Your WYSO News Update for May 17, 2022, with Mike Frazier:
Vance embraces racist theory by shooter as reason for rampage in Buffalo (Statehouse News Bureau) — The man arrested for shooting and killing 10 people in a Buffalo grocery store had allegedly done so because he believes in the so-called “Great Replacement Theory.” Some right-wing groups promote that idea, saying immigrants are being brought into the country to replace American workers and dilute their votes. And as Statehouse correspondent Jo Ingles reports, the Republican running for the U.S. Senate has indicated his support for the theory too. On a recent FOX segment, Republican J.D. Vance said Chamber of Commerce Republicans and Democrats are, in his words, importing people from other countries to dilute voting strength away from Americans. “That’s what this is about. We have an invasion in this country because very powerful people get richer and more powerful because of it. It’s not bad policy. It’s evil and we need to call it that," Vance said. Ohio Secretary of State Frank LaRose is one of the Republicans who has endorsed Vance. Here’s what he said when he asked what he thinks about Vance espousing those views. “I think that’s lunacy. I think it’s a sick and racist ideology. It’s not something that I believe. I don’t know exactly what Mr. Vance has said about that. I supported him because I think he’s the right man for the job. I still think that," LaRose said. LaRose also said he looks forward to helping Vance campaign this summer.
Affordable housing shortage (WOSU) — The Biden administration used Columbus as a backdrop Monday for a new plan aimed at addressing the nationwide shortage in affordable housing. For the Ohio Newsroom, WOSU's Matthew Rand reports the White House hopes to close the gap within five years. U.S. Department of Housing and Urban Development Secretary Marcia Fudge made the announcement from a south Columbus residential construction site. The plan Sec. Fudge unveiled Monday includes about $10 billion in incentives for local municipalities willing to revisit their zoning and land-use policies.The plan also calls for increased federal assistance to help finance and build more factory-built and multifamily housing. Fudge explained why Columbus was chosen for the announcement. "It is a community that is growing, they are feeling the pinch more than most because it's a growing community. But they also have people here, the professionals, the housing professionals who know how to address the problem," Fudge said. Moody's Analytics estimates the U.S. is short more than 1.5 million homes, which Fudge said is a main driver of inflation.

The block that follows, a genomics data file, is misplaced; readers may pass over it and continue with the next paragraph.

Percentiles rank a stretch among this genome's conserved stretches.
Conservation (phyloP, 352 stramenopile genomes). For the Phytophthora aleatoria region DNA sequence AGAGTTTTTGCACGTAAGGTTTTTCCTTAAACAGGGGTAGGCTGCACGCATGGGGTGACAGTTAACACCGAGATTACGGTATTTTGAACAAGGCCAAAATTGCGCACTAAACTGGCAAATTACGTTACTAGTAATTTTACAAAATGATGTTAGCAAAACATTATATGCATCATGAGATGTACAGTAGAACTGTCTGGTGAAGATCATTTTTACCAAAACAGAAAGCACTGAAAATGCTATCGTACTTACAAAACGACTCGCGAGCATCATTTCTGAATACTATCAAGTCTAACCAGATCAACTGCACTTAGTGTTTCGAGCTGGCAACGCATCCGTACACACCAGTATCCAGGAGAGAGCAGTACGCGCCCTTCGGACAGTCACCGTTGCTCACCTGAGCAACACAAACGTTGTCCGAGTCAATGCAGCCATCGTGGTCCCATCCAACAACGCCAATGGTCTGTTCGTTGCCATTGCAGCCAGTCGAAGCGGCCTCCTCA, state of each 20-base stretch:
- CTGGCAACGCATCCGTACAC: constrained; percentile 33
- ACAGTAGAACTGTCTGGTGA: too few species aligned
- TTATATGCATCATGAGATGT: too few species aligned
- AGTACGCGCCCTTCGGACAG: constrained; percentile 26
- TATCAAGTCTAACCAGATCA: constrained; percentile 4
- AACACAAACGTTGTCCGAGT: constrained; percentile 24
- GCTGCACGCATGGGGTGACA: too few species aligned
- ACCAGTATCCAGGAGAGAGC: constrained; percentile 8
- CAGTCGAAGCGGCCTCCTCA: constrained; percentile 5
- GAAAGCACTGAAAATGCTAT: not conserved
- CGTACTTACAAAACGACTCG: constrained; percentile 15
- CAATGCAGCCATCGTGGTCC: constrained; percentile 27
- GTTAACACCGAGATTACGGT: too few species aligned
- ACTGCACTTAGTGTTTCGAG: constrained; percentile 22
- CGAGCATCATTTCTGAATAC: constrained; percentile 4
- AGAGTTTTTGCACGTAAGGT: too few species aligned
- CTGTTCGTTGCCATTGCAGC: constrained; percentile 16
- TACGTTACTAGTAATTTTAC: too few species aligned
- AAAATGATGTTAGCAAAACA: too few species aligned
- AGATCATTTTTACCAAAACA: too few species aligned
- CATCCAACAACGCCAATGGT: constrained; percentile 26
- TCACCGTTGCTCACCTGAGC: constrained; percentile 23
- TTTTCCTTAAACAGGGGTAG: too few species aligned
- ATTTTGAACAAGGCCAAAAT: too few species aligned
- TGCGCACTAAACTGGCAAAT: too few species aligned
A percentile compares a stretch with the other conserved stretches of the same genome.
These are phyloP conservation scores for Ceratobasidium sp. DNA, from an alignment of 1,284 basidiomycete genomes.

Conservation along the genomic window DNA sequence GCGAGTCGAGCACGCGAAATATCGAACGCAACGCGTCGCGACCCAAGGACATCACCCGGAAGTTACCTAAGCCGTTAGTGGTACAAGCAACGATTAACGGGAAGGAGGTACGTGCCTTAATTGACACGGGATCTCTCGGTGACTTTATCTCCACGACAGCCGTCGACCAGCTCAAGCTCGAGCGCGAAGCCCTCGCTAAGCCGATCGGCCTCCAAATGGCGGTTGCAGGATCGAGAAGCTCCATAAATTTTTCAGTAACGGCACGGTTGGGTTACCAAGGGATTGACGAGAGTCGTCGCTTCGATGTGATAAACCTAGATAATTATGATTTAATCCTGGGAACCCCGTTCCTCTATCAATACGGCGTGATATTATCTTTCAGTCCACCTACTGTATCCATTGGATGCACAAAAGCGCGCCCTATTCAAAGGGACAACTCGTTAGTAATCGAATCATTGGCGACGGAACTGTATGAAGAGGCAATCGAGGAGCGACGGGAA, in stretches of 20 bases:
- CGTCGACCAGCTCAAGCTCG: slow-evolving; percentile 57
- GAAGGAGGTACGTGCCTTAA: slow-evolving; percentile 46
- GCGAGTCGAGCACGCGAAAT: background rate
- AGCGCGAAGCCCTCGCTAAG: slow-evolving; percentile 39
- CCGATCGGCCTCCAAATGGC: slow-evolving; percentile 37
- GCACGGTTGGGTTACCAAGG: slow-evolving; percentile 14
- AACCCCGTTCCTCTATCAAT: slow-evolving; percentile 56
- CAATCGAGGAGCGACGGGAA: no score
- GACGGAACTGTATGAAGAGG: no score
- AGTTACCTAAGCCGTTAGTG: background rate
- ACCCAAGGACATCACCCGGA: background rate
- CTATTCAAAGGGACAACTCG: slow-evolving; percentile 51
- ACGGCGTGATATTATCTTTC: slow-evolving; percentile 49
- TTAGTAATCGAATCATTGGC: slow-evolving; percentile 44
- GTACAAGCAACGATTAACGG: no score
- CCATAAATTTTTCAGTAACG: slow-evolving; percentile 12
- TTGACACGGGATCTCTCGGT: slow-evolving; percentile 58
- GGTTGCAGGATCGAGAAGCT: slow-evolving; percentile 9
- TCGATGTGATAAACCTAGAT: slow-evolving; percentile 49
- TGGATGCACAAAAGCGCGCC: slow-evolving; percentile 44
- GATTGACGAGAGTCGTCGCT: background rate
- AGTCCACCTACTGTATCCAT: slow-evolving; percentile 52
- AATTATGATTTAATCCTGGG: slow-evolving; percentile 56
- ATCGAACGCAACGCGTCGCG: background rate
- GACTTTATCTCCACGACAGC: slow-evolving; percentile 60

Ohio legal marijuana issue (Statehouse News Bureau) — Andy Chow at the Ohio Public Radio Statehouse News Bureau reports House Democratic lawmaker said an issue to legalize marijuana for personal use in Ohio could have resulted in a large turnout of voters in November – that is until Republican leaders settled to move the citizen initiative to 2023. Now the debate is back in legislative hands. Statehouse correspondent Andy Chow reports. Democratic Representative Casey Weinstein is accusing Republicans of putting off the initiated statute to legalize marijuana in order to avoid an uptick in voter turnout, adding that legalizing marijuana should be a priority in the state. “There’s so many good things for so many different groups here. I’m really disappointed to see us have to wait to have our voices weighed-in for political reasons," Weinstein said. Republicans counter Weinstein by noting that the petitioners also agreed to delaying the issue until next year. There are two bills in the House, sponsored by Democrats and Republicans, to legalize marijuana for personal use. With the ballot issue stalled, Weinstein says he and other lawmakers will turn their attention back to passing those bills.
A chance meeting with a volunteer in a college computer lab in 1987 brought Mike to WYSO. He started filling in for various music shows, and performed various production, news, and on-air activities during the late 1980s and 90s, spinning vinyl and cutting tape before the digital evolution.
Desmond Winton-Finklea, an avid listener to NPR, is WYSO’s Digital Content Editor. He oversees digital communications platforms, including its websites, apps, streams, emails and social media accounts. Desmond has attended Central State University and the International College of Broadcasting. Hired directly out of school, he began working for Dayton-area television stations as a multimedia specialist and an editor of video, audio and digital content. Desmond aims to use his plethora of experience and knowledge to expand WYSO’s digital presence.